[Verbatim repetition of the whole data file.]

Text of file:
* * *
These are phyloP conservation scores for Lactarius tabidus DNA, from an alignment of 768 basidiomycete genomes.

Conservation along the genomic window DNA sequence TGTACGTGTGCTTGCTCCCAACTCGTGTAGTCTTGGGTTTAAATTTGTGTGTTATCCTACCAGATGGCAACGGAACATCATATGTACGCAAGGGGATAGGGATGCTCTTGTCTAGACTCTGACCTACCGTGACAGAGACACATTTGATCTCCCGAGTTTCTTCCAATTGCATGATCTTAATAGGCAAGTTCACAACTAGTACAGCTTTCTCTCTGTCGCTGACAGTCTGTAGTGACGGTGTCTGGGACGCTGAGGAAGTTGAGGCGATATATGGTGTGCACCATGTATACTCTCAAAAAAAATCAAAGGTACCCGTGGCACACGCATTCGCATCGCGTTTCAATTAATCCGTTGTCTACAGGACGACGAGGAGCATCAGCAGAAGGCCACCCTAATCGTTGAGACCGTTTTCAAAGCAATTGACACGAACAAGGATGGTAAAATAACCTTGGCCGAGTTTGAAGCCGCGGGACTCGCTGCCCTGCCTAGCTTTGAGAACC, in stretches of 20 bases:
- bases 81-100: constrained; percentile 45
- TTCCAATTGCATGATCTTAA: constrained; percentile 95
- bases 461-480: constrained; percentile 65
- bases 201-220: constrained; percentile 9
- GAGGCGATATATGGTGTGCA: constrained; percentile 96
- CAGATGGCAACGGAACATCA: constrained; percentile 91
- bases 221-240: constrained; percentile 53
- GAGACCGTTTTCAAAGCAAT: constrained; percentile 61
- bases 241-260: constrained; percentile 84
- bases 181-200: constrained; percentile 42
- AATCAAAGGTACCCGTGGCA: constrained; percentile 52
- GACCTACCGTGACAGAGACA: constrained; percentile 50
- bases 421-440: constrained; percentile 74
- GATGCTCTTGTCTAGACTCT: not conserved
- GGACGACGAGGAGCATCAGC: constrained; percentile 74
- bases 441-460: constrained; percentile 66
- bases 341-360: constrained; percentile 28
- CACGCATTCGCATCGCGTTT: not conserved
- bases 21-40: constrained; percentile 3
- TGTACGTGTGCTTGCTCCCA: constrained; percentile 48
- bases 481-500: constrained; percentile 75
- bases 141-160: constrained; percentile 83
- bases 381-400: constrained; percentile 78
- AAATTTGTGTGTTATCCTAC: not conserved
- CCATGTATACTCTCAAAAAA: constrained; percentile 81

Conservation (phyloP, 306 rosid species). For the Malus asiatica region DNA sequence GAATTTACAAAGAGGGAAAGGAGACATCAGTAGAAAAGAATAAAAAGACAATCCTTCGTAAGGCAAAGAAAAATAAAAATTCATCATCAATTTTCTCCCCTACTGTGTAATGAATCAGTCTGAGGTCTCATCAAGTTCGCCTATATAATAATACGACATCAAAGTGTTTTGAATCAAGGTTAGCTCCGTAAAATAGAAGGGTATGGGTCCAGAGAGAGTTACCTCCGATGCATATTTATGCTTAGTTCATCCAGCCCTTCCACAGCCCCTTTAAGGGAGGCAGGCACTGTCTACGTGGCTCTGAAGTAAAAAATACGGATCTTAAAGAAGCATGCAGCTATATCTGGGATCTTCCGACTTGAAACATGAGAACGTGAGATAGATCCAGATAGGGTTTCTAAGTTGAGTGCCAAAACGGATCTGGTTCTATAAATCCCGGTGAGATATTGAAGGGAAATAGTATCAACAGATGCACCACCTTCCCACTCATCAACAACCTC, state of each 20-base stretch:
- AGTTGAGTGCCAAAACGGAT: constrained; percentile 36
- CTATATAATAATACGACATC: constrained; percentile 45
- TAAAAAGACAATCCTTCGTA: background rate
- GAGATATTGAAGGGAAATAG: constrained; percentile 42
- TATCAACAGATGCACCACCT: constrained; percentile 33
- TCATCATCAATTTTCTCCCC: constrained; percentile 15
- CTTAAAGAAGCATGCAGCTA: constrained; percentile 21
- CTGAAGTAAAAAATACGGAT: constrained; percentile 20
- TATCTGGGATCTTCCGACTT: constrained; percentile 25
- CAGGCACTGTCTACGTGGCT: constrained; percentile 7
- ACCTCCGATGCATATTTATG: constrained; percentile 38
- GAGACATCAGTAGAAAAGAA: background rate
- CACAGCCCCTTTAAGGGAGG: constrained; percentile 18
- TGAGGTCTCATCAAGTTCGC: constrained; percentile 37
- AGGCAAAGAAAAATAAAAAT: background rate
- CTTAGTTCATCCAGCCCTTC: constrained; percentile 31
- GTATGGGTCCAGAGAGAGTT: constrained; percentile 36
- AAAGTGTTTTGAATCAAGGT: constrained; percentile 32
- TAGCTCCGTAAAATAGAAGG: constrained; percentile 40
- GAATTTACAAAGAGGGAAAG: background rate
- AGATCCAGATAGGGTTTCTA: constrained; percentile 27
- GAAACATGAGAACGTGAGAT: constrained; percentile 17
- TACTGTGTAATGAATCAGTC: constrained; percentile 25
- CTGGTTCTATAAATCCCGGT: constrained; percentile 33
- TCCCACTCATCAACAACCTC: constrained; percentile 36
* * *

These are phyloP conservation scores for Lactarius tabidus DNA, from an alignment of 768 basidiomycete genomes.

Conservation along the genomic window DNA sequence TGTACGTGTGCTTGCTCCCAACTCGTGTAGTCTTGGGTTTAAATTTGTGTGTTATCCTACCAGATGGCAACGGAACATCATATGTACGCAAGGGGATAGGGATGCTCTTGTCTAGACTCTGACCTACCGTGACAGAGACACATTTGATCTCCCGAGTTTCTTCCAATTGCATGATCTTAATAGGCAAGTTCACAACTAGTACAGCTTTCTCTCTGTCGCTGACAGTCTGTAGTGACGGTGTCTGGGACGCTGAGGAAGTTGAGGCGATATATGGTGTGCACCATGTATACTCTCAAAAAAAATCAAAGGTACCCGTGGCACACGCATTCGCATCGCGTTTCAATTAATCCGTTGTCTACAGGACGACGAGGAGCATCAGCAGAAGGCCACCCTAATCGTTGAGACCGTTTTCAAAGCAATTGACACGAACAAGGATGGTAAAATAACCTTGGCCGAGTTTGAAGCCGCGGGACTCGCTGCCCTGCCTAGCTTTGAGAACC, in stretches of 20 bases:
- bases 81-100: constrained; percentile 45
- TTCCAATTGCATGATCTTAA: constrained; percentile 95
- bases 461-480: constrained; percentile 65
- bases 201-220: constrained; percentile 9
- GAGGCGATATATGGTGTGCA: constrained; percentile 96
- CAGATGGCAACGGAACATCA: constrained; percentile 91
- bases 221-240: constrained; percentile 53
- GAGACCGTTTTCAAAGCAAT: constrained; percentile 61
- bases 241-260: constrained; percentile 84
- bases 181-200: constrained; percentile 42
- AATCAAAGGTACCCGTGGCA: constrained; percentile 52
- GACCTACCGTGACAGAGACA: constrained; percentile 50
- bases 421-440: constrained; percentile 74
- GATGCTCTTGTCTAGACTCT: not conserved
- GGACGACGAGGAGCATCAGC: constrained; percentile 74
- bases 441-460: constrained; percentile 66
- bases 341-360: constrained; percentile 28
- CACGCATTCGCATCGCGTTT: not conserved
- bases 21-40: constrained; percentile 3
- TGTACGTGTGCTTGCTCCCA: constrained; percentile 48
- bases 481-500: constrained; percentile 75
- bases 141-160: constrained; percentile 83
- bases 381-400: constrained; percentile 78
- AAATTTGTGTGTTATCCTAC: not conserved
- CCATGTATACTCTCAAAAAA: constrained; percentile 81

Conservation (phyloP, 306 rosid species). For the Malus asiatica region DNA sequence GAATTTACAAAGAGGGAAAGGAGACATCAGTAGAAAAGAATAAAAAGACAATCCTTCGTAAGGCAAAGAAAAATAAAAATTCATCATCAATTTTCTCCCCTACTGTGTAATGAATCAGTCTGAGGTCTCATCAAGTTCGCCTATATAATAATACGACATCAAAGTGTTTTGAATCAAGGTTAGCTCCGTAAAATAGAAGGGTATGGGTCCAGAGAGAGTTACCTCCGATGCATATTTATGCTTAGTTCATCCAGCCCTTCCACAGCCCCTTTAAGGGAGGCAGGCACTGTCTACGTGGCTCTGAAGTAAAAAATACGGATCTTAAAGAAGCATGCAGCTATATCTGGGATCTTCCGACTTGAAACATGAGAACGTGAGATAGATCCAGATAGGGTTTCTAAGTTGAGTGCCAAAACGGATCTGGTTCTATAAATCCCGGTGAGATATTGAAGGGAAATAGTATCAACAGATGCACCACCTTCCCACTCATCAACAACCTC, state of each 20-base stretch:
- AGTTGAGTGCCAAAACGGAT: constrained; percentile 36
- CTATATAATAATACGACATC: constrained; percentile 45
- TAAAAAGACAATCCTTCGTA: background rate
- GAGATATTGAAGGGAAATAG: constrained; percentile 42
- TATCAACAGATGCACCACCT: constrained; percentile 33
- TCATCATCAATTTTCTCCCC: constrained; percentile 15
- CTTAAAGAAGCATGCAGCTA: constrained; percentile 21
- CTGAAGTAAAAAATACGGAT: constrained; percentile 20
- TATCTGGGATCTTCCGACTT: constrained; percentile 25
- CAGGCACTGTCTACGTGGCT: constrained; percentile 7
- ACCTCCGATGCATATTTATG: constrained; percentile 38
- GAGACATCAGTAGAAAAGAA: background rate
- CACAGCCCCTTTAAGGGAGG: constrained; percentile 18
- TGAGGTCTCATCAAGTTCGC: constrained; percentile 37
- AGGCAAAGAAAAATAAAAAT: background rate
- CTTAGTTCATCCAGCCCTTC: constrained; percentile 31
- GTATGGGTCCAGAGAGAGTT: constrained; percentile 36
- AAAGTGTTTTGAATCAAGGT: constrained; percentile 32
- TAGCTCCGTAAAATAGAAGG: constrained; percentile 40
- GAATTTACAAAGAGGGAAAG: background rate
- AGATCCAGATAGGGTTTCTA: constrained; percentile 27
- GAAACATGAGAACGTGAGAT: constrained; percentile 17
- TACTGTGTAATGAATCAGTC: constrained; percentile 25
- CTGGTTCTATAAATCCCGGT: constrained; percentile 33
- TCCCACTCATCAACAACCTC: constrained; percentile 36